July 27, 2021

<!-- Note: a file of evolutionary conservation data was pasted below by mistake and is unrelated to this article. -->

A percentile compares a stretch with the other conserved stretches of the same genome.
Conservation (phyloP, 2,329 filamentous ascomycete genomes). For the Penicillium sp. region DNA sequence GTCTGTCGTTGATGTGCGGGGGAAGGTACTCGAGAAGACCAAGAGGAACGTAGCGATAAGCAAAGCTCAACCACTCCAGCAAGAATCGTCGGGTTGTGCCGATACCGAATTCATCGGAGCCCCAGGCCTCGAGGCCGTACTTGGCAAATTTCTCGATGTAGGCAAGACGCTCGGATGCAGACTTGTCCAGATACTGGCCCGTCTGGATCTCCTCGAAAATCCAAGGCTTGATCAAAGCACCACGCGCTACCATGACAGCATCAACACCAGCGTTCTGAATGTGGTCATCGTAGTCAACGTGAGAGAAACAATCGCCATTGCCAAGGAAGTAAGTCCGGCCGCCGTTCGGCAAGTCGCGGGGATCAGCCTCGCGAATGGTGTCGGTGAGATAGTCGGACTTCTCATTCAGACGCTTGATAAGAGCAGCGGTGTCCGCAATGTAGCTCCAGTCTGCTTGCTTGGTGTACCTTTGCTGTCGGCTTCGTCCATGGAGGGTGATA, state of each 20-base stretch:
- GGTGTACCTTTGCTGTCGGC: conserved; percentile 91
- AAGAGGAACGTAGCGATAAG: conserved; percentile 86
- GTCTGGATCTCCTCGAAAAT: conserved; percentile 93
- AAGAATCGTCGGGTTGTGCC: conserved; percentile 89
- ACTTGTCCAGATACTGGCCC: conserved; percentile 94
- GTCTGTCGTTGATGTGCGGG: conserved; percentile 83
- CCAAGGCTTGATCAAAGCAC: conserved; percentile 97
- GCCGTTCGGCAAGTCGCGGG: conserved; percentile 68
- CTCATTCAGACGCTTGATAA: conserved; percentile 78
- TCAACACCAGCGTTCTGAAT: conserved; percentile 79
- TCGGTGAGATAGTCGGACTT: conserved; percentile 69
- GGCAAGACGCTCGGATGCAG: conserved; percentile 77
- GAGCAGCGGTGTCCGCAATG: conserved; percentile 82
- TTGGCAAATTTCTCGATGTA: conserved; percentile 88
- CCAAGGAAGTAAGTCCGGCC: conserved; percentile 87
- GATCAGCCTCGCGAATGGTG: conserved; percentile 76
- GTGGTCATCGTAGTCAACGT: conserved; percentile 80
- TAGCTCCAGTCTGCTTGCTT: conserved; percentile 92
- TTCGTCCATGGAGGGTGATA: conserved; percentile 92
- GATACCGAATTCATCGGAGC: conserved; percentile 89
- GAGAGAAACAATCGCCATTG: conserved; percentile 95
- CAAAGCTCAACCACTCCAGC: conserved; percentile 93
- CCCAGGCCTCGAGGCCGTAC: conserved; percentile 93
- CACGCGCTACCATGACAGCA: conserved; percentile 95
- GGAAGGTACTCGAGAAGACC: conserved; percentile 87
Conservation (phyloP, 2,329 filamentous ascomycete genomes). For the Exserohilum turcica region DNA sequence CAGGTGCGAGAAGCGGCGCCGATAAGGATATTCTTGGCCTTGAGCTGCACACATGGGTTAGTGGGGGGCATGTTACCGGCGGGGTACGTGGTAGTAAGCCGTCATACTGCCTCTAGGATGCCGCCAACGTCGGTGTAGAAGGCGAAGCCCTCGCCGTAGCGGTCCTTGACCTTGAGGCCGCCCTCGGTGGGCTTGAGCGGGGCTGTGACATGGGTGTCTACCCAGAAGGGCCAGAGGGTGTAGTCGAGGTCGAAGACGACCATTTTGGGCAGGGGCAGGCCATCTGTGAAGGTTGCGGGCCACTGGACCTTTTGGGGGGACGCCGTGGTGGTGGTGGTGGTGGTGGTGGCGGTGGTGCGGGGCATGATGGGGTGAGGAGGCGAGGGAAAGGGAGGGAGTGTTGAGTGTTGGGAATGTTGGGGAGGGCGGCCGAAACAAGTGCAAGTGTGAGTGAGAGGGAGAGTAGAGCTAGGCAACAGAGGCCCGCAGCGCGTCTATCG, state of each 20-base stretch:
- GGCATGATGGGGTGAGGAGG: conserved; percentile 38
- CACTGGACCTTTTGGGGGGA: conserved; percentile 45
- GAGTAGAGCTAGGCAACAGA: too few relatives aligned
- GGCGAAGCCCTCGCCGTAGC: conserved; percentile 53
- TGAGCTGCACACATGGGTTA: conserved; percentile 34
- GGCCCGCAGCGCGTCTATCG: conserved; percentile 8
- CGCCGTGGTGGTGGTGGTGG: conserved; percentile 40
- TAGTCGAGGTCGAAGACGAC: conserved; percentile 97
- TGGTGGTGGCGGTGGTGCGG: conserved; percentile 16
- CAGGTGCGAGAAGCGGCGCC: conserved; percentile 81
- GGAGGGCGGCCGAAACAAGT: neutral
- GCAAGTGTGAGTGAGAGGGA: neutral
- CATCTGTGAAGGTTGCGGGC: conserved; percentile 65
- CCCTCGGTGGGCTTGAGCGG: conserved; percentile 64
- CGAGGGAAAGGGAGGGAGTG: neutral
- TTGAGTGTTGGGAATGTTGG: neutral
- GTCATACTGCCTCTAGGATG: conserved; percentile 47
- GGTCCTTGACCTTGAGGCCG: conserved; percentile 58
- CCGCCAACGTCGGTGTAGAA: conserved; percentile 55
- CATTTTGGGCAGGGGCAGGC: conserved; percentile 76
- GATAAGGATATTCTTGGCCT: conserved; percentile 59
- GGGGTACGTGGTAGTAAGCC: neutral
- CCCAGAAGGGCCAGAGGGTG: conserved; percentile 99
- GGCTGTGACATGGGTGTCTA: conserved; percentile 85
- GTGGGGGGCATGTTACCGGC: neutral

4 Common Misperceptions about MongoDB